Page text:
I've always believed that if we want to overcome our fears, it's sometimes helpful to confront them head-on, to test our limits and push the envelope a bit.
If I had to list my three biggest fears in life, they would be, in order from most anxiety-provoking to least: public speaking, skydiving, horseback riding. I decided last week that it was time to tackle fear number 3, horseback riding.
This decision occurred on vacation in California when, after a wine tasting in Sonoma, Marge and I were lured into signing up for what looked like a beautiful horseback ride through a vineyard. As I mentioned the other day, our trip did not turn out exactly as planned, and this little adventure was no exception.
I will freely admit that I'm terrified of horses. They are beautiful animals from a distance, but up close, I find them scary and unpredictable. Think Christopher Reeve. I really don't want to spend the rest of my life in a wheelchair, so it was with trepidation that I even agreed to this ride.
Things started to go awry from the beginning. When we arrived at the vineyard, we found out that the guide we had been expecting was unable to take us. Instead, we got Javier, who while amiable didn't seem to understand that I was a novice rider who wanted to go as slowly as possible. No, it seemed that Javier, confident atop his racing-retired thoroughbred, wanted to show me what my horse could do.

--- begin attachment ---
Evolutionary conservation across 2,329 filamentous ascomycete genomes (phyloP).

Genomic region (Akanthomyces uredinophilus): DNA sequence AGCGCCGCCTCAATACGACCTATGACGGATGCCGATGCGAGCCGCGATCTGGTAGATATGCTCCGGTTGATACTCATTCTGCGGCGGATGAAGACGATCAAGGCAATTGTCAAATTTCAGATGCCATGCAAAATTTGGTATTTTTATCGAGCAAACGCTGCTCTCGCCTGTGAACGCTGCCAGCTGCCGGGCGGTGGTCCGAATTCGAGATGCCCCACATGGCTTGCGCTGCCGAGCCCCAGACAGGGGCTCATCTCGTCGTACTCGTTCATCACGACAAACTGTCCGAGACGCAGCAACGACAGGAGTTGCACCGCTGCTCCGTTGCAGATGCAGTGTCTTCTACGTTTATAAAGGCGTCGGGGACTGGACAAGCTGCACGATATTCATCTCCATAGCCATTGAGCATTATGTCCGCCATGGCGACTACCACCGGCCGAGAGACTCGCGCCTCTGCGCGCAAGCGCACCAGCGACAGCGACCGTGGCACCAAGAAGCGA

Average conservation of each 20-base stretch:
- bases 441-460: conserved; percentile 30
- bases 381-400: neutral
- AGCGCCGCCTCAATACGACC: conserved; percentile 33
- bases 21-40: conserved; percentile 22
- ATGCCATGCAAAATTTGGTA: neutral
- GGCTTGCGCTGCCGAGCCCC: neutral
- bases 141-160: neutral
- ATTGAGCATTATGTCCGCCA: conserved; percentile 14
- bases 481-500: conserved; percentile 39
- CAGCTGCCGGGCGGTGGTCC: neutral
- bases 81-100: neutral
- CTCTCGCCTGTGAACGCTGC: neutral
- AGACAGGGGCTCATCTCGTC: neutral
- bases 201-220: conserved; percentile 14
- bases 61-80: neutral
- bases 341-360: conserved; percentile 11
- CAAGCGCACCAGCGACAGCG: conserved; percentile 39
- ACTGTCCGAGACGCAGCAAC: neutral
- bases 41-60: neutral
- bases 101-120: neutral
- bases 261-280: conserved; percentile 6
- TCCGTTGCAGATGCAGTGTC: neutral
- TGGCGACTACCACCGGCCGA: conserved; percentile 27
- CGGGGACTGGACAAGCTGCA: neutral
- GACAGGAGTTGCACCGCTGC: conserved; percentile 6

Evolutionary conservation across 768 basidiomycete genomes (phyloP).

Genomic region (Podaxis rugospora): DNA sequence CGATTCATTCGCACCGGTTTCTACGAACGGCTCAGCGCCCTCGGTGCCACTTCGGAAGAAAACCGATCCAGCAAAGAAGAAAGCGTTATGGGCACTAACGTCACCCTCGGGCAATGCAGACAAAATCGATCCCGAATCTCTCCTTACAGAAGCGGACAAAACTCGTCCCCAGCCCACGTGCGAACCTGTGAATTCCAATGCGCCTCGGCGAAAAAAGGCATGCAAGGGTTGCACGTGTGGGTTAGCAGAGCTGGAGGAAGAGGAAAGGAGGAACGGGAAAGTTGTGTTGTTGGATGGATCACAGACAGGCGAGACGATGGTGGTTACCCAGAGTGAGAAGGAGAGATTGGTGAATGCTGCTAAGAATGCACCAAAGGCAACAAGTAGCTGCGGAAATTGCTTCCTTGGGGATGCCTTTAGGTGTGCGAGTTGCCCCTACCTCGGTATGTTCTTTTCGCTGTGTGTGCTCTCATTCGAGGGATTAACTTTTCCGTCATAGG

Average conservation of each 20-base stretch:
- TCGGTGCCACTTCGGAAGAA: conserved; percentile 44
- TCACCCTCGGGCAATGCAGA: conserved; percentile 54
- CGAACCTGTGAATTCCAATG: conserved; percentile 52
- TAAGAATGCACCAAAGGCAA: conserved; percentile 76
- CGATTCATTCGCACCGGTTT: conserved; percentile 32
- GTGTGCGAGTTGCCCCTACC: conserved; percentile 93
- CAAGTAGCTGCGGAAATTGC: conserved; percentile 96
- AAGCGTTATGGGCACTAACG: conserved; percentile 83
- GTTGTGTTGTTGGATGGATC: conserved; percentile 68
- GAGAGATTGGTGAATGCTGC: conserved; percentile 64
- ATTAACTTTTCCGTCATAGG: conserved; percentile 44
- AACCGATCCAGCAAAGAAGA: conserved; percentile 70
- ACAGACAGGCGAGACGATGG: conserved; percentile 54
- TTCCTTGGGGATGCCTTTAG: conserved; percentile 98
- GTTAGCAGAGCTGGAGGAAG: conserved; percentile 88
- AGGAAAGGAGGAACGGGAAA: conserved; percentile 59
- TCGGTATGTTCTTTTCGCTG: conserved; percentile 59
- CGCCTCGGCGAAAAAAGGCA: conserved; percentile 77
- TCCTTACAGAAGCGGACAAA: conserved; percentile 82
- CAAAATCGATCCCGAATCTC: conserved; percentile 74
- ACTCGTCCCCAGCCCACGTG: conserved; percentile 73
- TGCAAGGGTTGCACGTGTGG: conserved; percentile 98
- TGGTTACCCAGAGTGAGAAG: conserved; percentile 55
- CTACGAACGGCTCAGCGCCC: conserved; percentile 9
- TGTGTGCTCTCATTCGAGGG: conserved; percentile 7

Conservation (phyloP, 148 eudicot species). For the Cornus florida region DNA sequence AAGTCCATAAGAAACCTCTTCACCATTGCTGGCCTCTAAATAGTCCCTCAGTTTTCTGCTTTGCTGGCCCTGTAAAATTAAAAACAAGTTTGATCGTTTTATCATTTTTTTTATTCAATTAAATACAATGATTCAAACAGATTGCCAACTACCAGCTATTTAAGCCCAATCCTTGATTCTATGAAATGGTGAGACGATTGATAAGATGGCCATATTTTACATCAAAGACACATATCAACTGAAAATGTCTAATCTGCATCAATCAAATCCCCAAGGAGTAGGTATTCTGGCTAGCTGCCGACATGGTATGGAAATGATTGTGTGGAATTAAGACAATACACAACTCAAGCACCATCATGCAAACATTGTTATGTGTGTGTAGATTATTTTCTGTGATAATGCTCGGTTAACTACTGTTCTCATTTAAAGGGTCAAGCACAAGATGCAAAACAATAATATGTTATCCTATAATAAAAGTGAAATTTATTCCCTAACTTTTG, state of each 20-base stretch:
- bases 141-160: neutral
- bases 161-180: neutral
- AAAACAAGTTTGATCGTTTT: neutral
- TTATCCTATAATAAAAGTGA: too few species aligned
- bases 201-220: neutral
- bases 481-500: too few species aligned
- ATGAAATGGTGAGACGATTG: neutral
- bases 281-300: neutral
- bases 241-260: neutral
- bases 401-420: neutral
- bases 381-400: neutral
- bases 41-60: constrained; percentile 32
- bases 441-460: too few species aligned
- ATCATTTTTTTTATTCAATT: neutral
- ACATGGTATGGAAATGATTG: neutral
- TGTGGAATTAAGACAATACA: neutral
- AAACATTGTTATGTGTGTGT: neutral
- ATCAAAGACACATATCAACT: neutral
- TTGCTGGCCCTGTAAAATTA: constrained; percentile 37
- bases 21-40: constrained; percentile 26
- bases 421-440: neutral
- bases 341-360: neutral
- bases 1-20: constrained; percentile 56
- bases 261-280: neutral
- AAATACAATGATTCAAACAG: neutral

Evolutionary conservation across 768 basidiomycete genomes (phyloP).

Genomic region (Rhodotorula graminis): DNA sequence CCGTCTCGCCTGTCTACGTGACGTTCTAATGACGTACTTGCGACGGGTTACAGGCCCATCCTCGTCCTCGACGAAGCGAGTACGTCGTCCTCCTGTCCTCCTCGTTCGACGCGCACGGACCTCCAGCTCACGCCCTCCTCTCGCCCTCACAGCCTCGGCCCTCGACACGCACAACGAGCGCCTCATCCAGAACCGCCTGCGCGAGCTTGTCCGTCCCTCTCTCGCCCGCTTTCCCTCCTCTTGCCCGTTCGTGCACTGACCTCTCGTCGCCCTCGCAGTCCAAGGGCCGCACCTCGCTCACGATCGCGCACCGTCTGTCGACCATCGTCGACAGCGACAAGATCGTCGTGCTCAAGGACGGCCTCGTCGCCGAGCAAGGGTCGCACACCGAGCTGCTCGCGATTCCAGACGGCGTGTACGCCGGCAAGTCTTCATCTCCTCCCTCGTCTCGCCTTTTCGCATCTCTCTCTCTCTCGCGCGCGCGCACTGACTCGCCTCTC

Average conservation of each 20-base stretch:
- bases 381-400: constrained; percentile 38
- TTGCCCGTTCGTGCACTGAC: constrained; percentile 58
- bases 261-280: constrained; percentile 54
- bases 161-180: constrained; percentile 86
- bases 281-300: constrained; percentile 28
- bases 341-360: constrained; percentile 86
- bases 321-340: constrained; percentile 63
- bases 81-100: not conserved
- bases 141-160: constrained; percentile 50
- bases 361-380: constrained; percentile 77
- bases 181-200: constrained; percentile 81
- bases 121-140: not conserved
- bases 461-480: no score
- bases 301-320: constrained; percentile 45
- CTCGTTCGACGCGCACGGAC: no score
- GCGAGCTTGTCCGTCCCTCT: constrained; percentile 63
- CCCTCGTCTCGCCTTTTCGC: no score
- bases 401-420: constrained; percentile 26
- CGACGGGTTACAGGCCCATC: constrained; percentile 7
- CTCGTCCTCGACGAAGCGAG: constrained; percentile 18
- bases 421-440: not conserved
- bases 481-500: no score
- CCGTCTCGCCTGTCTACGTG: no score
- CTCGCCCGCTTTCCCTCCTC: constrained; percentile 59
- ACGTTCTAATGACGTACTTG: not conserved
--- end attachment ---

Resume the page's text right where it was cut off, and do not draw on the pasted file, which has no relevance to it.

I'm embarrassed to say that at one point, I think I was actually screaming. That was at about the time that my horse, Finbar, was running straight toward Marge's horse, Gabriel, and there wasn't a lot of space left between me and a barbed-wire fence ahead.
Maybe the terror was playing tricks on my mind, but I swear that Javier was laughing as I screamed. Or maybe I wasn't imagining it at all. Maybe he found it amusing that someone as clueless as I would go in such short order from a wine tasting to signing a liability waiver and into the saddle.
And to think I had expected it to be a growth experience in which I would overcome my fear of horses.
Instead, the whole scene brought to mind one of those steadfast childhood memories: I was about 7 years old, standing at the edge of a low diving board in a YMCA swimming class, crying my eyes out. The instructor was badgering me to jump — you know, in one of those you're-going-to-sink-or-learn-how-to-swim moments — but I wasn't having any of it. I was frozen with fear, and have since regarded any body of water other than a hot tub with suspicion.
Sadly enough, I think it will be a long time, if ever, before I get on a horse again. As some consolation, I got the distinct impression that Finbar was just as eager to part ways with me at the end of the ride. I can't say I blame him. Why would anyone want to tote a screaming fool around on his back when the sun was high and the temperature was flirting with 100?
Even though the experience wasn't what I had hoped it would be, I learned something from it. I still believe that pushing our limits can be a healthy thing, but now realize that if we stray too far from our comfort zones, the desire to test ourselves can be counterproductive.
When it comes to conquering fears, it can be a long way from Point A to Point B, and a slow trot might ultimately be faster than a gallop.